After the accident and constant nagging by his wife Linda about his condition, he finally decides to confront his boss about allowing him to work from home but this was never to be. His boss just as expected of people in higher authoritative positions refuses and even implies that he does not want the job and is using the accident as an excuse. This leads him to being fired and he returns home having lost what seems to be an opportunity for a brighter and better future.
As for Biff, his dream is also going down the drain as his former employer seems to have lost any recollection of him ever working there. He has gone to the office to provide business proposition ideas which are evident of the fresh mind of many young American people but they are turned down killing his spirit. Even though his intentions are not purely personal (as he seeks to appease his father which is typical of young men to their fathers or role models), he is still trying to make an effort towards bettering his future and becoming useful positive contributor in society.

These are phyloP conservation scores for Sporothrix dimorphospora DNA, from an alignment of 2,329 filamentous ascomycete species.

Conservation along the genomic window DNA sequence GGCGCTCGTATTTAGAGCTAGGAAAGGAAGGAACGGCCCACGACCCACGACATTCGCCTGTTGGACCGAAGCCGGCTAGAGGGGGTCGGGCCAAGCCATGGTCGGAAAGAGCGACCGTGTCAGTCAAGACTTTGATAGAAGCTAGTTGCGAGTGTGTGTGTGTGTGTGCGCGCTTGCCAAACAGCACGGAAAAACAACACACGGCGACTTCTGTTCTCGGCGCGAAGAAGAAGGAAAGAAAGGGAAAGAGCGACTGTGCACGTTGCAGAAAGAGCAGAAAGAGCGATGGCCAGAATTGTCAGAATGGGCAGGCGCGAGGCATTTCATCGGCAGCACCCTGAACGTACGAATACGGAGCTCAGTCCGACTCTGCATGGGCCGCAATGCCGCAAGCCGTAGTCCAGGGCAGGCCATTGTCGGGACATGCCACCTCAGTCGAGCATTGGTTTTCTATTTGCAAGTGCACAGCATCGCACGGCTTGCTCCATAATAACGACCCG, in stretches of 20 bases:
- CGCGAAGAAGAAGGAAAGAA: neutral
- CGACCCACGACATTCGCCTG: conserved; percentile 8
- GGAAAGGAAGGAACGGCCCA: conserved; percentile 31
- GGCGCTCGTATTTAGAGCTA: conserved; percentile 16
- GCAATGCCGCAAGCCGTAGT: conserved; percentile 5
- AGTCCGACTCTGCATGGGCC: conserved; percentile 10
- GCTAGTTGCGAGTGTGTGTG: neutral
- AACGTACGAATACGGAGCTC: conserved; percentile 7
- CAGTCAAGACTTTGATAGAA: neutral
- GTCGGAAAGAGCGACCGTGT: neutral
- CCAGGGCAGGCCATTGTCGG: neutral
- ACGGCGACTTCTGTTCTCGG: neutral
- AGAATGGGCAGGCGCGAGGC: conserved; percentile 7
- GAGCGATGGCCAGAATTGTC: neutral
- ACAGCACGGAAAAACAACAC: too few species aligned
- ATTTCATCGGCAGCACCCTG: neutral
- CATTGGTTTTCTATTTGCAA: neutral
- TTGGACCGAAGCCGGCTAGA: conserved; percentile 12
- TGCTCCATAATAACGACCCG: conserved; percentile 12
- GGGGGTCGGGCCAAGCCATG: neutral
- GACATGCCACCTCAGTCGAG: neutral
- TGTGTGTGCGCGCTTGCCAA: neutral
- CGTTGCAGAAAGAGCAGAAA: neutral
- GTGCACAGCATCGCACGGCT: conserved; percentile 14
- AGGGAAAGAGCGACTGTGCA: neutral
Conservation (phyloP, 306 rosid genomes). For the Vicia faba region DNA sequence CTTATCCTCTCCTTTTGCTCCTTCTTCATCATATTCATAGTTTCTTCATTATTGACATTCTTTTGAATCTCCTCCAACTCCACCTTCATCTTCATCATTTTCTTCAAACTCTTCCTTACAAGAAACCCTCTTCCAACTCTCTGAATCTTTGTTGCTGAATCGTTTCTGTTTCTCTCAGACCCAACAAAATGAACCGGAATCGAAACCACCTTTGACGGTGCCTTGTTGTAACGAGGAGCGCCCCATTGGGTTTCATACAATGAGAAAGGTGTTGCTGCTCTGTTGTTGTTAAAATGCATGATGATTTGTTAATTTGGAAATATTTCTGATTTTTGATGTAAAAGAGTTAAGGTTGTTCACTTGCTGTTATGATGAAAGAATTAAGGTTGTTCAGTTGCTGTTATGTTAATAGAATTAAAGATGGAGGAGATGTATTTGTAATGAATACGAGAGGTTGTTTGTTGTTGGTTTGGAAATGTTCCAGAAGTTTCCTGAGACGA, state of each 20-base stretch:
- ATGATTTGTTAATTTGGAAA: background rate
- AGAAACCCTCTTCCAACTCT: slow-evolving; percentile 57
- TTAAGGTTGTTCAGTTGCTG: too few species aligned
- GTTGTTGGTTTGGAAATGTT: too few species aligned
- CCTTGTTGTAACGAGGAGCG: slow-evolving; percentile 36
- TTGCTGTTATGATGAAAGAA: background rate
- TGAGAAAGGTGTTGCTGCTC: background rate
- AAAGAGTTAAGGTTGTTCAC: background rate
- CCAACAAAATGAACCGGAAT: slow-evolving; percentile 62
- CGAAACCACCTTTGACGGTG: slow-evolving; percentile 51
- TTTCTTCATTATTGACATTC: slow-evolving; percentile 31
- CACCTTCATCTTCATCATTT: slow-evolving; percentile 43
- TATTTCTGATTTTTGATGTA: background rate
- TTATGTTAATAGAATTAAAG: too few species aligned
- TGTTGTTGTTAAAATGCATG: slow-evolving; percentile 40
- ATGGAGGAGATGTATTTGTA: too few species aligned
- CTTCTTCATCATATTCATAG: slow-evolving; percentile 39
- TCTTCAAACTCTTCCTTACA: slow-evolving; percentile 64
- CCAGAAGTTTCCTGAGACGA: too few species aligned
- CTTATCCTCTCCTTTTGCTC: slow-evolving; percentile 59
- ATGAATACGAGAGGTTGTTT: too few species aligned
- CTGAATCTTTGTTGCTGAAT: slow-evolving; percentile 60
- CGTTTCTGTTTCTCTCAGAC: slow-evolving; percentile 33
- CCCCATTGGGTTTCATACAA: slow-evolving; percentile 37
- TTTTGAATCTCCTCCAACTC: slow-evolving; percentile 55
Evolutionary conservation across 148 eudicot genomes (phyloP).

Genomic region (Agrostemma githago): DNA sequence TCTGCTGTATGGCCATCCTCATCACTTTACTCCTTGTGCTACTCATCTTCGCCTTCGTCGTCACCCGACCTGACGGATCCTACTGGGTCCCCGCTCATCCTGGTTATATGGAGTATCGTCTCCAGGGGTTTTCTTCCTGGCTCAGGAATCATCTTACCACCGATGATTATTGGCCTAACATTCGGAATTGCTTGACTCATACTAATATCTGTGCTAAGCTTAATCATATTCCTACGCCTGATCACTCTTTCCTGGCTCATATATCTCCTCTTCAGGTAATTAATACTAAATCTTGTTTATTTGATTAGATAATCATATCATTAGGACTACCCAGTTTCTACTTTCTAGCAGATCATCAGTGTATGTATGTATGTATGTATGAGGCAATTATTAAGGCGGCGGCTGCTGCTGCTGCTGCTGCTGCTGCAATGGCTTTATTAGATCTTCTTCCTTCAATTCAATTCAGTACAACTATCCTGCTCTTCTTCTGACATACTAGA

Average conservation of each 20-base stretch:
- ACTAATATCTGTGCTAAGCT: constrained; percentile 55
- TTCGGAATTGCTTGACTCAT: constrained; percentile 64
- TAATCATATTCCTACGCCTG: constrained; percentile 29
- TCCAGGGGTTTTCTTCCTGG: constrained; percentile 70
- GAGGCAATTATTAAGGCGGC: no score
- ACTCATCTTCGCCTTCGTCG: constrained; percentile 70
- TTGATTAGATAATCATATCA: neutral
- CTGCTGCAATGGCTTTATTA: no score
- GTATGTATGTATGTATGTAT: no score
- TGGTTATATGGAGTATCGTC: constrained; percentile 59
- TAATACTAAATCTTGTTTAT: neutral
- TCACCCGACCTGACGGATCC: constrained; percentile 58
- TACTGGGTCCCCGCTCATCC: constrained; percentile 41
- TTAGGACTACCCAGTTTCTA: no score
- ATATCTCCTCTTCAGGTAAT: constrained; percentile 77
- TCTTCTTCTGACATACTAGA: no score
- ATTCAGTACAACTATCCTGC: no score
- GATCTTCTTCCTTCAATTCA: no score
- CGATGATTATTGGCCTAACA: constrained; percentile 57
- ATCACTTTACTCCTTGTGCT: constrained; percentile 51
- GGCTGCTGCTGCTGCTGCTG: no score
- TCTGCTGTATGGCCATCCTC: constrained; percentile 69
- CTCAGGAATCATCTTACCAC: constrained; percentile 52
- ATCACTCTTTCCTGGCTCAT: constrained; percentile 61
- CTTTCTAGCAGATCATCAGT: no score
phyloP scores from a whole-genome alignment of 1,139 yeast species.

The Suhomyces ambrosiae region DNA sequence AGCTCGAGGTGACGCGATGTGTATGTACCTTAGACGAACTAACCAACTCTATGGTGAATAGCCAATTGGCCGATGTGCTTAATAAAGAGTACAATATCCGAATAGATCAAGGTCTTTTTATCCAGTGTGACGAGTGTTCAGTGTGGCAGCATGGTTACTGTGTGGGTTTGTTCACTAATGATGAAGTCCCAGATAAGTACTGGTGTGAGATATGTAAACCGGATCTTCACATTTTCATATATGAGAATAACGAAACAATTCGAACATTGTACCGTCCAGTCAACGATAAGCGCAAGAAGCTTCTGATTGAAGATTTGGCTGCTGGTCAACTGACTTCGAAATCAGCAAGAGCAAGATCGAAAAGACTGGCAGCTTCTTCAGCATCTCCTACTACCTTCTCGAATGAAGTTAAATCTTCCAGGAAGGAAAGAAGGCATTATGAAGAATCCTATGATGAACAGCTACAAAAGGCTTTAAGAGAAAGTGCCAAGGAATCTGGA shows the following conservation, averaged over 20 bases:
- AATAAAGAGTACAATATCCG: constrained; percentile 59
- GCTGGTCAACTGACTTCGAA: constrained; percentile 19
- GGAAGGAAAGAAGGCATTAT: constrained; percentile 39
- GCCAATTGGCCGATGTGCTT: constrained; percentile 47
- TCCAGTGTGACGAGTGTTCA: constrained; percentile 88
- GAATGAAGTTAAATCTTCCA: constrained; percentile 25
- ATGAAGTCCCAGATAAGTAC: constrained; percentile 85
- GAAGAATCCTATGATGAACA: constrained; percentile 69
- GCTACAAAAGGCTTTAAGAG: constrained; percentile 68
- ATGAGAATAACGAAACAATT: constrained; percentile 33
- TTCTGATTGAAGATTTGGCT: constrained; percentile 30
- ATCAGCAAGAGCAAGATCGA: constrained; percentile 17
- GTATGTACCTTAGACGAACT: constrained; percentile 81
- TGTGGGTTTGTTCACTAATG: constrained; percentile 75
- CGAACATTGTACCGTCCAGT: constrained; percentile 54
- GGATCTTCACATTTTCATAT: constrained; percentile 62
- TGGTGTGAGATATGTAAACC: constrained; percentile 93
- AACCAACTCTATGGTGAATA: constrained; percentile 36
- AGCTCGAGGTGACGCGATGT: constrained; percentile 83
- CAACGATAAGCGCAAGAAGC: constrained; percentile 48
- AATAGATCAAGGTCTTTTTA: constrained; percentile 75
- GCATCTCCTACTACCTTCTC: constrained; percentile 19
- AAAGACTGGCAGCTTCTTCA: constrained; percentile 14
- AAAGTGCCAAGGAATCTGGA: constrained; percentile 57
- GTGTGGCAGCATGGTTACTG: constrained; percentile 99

What is so bad is the fact that it seems that it is only their family that seems to have problems. This is evident where Willy meets Bernard his neighbor’s son who seems to be successful in his career as a lawyer. This not only angers him and makes him feel humiliated but also feels that his sons are losers which ultimately lead to a confrontation not only from their father but their mother as well. The father carries big dreams for his children and especially his son Biff (which is evident from his flashback) and he seems to still hold to them and assume the present situation where his son has achieved nothing and is even a petty thief. It is this frustration that makes Biff and Willy confront each other some more as he tries to make him be realistic and let go of these dreams he still holds dear and which are now even participating in his detrimental state of mind.
The play closes with Willy showing love to